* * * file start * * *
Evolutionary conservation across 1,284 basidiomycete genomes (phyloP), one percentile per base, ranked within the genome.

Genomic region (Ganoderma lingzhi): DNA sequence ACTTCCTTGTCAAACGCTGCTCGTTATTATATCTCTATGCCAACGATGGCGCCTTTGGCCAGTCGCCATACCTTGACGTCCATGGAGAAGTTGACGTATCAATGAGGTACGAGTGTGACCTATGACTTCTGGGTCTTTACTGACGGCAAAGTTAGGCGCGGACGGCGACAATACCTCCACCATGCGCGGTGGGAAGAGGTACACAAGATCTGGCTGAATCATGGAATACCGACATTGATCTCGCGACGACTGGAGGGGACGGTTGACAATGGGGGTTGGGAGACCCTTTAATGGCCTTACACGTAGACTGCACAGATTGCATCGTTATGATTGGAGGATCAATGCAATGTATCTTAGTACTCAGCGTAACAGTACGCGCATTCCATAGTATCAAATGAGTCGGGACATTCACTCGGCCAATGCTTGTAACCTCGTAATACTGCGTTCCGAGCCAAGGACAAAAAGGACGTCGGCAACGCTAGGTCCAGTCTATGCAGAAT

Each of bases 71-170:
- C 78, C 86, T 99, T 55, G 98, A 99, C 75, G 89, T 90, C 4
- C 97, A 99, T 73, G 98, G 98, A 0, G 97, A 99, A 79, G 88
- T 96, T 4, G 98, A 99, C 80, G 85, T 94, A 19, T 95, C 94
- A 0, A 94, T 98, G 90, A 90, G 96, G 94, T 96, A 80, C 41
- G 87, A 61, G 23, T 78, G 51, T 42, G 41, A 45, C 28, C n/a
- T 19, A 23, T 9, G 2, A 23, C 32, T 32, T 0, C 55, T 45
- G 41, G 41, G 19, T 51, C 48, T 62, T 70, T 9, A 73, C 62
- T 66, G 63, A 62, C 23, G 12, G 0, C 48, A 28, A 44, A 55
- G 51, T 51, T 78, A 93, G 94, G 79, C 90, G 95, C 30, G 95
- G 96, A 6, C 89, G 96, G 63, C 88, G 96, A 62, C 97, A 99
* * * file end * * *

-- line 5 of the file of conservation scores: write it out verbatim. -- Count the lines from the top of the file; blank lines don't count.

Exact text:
- C 97, A 99, T 73, G 98, G 98, A 0, G 97, A 99, A 79, G 88